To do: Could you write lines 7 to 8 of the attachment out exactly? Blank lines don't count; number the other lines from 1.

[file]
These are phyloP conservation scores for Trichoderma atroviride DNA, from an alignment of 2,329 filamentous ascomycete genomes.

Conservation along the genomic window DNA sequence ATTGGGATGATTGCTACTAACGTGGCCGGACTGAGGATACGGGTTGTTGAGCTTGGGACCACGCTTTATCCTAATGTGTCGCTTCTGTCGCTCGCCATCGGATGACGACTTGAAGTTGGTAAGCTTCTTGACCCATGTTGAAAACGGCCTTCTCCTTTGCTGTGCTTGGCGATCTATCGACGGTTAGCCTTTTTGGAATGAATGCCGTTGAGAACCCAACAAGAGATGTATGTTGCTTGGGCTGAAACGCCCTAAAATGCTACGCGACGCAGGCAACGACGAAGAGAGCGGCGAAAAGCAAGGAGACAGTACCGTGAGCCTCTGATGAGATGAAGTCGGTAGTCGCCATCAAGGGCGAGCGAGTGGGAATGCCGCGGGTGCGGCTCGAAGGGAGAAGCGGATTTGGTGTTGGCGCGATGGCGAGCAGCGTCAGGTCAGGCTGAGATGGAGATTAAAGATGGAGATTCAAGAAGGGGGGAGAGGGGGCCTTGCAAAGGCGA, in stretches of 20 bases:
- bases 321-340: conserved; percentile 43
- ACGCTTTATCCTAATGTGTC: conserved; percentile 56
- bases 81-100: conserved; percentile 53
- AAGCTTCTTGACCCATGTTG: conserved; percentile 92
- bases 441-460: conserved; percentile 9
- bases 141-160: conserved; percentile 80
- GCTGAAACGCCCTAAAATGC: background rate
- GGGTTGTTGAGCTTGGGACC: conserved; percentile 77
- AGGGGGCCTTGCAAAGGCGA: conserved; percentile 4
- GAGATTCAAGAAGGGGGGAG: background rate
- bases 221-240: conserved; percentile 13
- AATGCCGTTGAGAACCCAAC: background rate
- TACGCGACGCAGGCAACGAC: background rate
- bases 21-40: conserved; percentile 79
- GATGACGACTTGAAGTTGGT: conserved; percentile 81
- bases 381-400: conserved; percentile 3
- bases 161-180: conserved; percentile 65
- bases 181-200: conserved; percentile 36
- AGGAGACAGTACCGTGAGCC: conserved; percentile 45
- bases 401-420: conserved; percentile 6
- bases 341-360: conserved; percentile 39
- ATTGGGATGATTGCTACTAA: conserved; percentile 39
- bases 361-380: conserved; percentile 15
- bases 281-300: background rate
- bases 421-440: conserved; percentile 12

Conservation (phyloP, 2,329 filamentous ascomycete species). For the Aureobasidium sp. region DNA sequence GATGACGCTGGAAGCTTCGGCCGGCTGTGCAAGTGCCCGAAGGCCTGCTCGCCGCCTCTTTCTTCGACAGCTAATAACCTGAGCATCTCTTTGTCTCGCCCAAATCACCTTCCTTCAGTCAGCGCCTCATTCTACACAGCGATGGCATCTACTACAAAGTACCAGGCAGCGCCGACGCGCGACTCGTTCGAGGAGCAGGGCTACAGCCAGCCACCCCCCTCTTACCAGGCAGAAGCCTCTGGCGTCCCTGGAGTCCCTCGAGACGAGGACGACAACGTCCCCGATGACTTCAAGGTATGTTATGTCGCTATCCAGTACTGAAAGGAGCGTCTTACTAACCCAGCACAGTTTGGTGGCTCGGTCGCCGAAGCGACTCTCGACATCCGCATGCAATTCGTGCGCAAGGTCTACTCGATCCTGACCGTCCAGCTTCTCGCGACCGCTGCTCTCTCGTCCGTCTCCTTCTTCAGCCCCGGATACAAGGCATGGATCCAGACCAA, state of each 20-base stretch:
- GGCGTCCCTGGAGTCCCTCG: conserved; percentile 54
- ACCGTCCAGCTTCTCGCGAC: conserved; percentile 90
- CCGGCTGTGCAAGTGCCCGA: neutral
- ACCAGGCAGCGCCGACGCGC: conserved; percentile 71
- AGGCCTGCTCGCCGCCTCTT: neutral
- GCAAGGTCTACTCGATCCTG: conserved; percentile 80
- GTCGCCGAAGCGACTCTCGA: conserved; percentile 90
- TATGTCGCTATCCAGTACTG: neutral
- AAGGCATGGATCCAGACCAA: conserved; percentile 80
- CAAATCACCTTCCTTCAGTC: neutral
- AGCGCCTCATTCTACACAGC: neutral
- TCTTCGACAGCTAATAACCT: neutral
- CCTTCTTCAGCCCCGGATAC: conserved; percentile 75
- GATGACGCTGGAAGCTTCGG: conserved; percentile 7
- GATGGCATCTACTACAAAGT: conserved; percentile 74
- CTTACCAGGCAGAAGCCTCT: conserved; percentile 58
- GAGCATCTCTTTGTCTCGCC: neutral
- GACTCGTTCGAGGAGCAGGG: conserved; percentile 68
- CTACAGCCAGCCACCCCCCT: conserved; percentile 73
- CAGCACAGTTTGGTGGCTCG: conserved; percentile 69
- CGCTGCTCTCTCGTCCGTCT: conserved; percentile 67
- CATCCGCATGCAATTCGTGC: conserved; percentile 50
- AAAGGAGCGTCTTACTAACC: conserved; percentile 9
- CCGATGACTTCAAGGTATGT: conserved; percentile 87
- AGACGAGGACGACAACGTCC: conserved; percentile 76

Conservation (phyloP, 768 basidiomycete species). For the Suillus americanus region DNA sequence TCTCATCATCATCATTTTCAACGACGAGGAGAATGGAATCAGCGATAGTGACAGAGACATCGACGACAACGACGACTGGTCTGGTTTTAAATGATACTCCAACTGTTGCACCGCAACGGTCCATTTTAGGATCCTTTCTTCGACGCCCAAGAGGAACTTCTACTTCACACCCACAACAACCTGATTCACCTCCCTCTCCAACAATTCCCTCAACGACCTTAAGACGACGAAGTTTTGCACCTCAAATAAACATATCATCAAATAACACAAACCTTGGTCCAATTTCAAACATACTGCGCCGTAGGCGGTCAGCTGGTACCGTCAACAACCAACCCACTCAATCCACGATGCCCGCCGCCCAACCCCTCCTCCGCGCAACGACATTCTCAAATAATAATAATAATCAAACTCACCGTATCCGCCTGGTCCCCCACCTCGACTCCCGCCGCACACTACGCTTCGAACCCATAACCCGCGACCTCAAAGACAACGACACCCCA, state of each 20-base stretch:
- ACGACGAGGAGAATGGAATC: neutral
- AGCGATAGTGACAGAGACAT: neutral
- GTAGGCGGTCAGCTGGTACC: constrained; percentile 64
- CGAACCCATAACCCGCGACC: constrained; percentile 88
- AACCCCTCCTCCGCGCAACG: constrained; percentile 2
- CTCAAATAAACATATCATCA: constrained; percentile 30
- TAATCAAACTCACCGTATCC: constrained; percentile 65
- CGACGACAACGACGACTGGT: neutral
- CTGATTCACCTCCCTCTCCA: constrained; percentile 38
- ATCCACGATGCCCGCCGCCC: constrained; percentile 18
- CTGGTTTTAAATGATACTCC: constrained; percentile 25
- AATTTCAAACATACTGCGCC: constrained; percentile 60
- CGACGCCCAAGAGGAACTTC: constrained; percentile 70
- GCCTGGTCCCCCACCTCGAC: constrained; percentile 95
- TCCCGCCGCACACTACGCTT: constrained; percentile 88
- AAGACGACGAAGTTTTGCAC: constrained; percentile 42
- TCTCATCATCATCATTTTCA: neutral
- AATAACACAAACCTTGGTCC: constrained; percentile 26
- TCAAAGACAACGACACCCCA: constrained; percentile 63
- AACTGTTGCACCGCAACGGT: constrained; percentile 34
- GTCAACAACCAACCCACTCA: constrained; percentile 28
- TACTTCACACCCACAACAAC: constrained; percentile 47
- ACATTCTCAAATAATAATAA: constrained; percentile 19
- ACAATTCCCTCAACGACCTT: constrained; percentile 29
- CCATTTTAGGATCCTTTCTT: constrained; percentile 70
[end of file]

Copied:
- bases 441-460: conserved; percentile 9
- bases 141-160: conserved; percentile 80